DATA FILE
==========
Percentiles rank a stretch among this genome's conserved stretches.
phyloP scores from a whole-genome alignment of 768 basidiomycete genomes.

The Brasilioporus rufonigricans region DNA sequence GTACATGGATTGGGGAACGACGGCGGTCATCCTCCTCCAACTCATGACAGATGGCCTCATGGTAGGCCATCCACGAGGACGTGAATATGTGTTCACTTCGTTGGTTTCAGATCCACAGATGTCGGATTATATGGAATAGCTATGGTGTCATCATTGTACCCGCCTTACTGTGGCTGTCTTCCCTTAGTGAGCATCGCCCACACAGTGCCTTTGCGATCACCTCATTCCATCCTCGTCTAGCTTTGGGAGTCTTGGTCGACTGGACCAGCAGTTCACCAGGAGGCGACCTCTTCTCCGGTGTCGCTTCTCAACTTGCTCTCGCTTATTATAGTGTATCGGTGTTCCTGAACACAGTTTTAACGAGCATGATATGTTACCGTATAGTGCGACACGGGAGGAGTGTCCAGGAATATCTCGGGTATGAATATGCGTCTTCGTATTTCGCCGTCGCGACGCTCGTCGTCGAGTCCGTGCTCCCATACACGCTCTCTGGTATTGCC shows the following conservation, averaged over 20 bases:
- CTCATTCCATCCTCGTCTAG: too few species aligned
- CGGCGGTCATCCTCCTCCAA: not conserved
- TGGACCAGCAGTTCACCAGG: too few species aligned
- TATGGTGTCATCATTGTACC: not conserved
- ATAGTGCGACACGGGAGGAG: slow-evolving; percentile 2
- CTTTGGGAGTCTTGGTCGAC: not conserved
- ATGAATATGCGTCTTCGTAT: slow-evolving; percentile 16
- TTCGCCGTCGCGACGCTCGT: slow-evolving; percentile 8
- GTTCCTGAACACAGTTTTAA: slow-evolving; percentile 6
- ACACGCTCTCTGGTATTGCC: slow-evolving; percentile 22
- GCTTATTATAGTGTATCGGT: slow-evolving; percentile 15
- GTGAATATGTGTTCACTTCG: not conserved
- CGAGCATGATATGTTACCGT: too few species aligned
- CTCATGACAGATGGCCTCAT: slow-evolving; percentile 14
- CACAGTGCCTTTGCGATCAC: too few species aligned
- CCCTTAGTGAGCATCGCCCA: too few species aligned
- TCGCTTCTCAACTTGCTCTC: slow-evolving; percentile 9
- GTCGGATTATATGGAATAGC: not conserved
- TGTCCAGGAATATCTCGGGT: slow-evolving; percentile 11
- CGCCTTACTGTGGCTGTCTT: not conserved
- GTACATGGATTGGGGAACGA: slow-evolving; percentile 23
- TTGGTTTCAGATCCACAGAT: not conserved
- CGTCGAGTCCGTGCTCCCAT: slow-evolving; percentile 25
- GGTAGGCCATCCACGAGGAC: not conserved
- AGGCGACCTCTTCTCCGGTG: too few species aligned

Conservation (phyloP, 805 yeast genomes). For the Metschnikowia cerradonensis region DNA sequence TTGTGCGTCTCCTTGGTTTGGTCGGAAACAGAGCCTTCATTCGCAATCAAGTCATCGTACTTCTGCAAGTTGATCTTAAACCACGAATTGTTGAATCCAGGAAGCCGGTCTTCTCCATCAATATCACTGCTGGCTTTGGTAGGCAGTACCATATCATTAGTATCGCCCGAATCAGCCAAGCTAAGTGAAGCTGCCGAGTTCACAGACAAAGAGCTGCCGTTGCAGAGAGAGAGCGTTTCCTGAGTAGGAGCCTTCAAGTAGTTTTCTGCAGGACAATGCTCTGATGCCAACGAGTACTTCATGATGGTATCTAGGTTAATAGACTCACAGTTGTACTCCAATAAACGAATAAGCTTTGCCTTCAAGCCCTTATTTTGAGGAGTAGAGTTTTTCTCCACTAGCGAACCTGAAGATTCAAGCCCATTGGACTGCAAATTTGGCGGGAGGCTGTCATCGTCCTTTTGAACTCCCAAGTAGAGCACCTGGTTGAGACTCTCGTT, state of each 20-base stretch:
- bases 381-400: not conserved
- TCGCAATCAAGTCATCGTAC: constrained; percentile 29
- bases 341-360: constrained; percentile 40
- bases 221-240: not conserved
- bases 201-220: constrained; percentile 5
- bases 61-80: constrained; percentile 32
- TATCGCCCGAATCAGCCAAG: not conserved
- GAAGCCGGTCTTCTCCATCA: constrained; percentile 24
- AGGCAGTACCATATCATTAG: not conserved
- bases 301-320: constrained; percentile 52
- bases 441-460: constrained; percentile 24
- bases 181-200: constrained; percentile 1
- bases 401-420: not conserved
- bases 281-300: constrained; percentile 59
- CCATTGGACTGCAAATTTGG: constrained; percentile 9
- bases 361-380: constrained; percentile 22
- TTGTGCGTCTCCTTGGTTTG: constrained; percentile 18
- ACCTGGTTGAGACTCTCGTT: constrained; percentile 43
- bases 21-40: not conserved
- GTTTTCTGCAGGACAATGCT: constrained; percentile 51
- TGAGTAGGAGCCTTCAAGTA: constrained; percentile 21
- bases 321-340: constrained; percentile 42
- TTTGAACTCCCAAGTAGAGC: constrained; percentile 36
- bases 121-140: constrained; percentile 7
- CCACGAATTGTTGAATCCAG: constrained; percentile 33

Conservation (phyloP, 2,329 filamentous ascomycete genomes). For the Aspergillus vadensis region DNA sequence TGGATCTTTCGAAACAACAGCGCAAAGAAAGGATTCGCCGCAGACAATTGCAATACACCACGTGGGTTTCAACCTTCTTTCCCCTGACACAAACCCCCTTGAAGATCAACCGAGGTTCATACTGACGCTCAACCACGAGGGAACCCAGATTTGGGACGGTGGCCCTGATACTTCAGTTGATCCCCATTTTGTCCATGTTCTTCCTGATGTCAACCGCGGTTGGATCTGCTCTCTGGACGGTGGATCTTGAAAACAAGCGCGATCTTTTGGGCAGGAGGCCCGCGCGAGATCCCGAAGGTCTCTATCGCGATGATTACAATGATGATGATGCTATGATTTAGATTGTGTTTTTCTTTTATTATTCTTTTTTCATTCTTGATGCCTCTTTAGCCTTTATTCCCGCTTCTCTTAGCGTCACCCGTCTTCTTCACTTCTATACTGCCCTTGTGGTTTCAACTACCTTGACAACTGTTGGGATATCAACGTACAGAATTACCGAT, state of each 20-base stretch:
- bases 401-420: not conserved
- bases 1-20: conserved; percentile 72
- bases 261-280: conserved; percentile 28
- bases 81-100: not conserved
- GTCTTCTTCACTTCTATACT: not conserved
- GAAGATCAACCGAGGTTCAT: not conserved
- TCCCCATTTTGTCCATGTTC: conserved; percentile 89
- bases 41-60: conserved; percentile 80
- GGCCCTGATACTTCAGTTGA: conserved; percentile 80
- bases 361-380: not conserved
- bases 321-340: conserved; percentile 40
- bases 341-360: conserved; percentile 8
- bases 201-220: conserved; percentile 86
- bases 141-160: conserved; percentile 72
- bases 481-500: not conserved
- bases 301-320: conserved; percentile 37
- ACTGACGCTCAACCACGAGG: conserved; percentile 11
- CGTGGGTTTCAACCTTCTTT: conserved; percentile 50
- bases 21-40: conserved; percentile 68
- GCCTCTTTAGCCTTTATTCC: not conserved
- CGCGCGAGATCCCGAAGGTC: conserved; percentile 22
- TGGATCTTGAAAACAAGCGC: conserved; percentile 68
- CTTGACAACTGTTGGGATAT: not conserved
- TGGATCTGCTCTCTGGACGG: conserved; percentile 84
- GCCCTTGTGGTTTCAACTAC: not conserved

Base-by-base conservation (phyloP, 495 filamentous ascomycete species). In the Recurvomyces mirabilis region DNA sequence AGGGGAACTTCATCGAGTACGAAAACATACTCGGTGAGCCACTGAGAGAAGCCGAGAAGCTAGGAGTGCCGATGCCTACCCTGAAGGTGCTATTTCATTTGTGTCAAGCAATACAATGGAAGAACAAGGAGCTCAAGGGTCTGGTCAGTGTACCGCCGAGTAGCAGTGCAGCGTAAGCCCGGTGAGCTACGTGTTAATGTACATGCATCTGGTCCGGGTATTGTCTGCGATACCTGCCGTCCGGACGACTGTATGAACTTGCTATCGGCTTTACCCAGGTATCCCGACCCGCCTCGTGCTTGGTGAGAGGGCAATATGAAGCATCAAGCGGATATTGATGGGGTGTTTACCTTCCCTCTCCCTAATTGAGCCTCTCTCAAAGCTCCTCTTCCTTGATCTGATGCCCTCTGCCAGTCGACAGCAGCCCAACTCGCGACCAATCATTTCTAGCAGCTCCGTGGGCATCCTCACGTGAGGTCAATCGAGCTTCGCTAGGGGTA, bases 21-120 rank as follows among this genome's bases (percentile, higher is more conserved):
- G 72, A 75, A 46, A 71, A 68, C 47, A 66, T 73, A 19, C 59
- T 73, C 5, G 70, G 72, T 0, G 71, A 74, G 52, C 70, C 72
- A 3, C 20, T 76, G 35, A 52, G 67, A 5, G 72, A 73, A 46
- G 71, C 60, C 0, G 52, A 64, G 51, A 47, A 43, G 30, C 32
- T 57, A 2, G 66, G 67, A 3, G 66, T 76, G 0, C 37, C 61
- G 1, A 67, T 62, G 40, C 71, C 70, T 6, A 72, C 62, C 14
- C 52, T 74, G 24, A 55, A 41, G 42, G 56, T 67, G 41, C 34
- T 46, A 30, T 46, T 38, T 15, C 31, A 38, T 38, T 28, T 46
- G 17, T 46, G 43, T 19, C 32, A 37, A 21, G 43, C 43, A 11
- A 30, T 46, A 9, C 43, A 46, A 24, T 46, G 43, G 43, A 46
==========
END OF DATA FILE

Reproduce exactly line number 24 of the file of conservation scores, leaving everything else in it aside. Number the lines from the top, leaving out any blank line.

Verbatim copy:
- GTACATGGATTGGGGAACGA: slow-evolving; percentile 23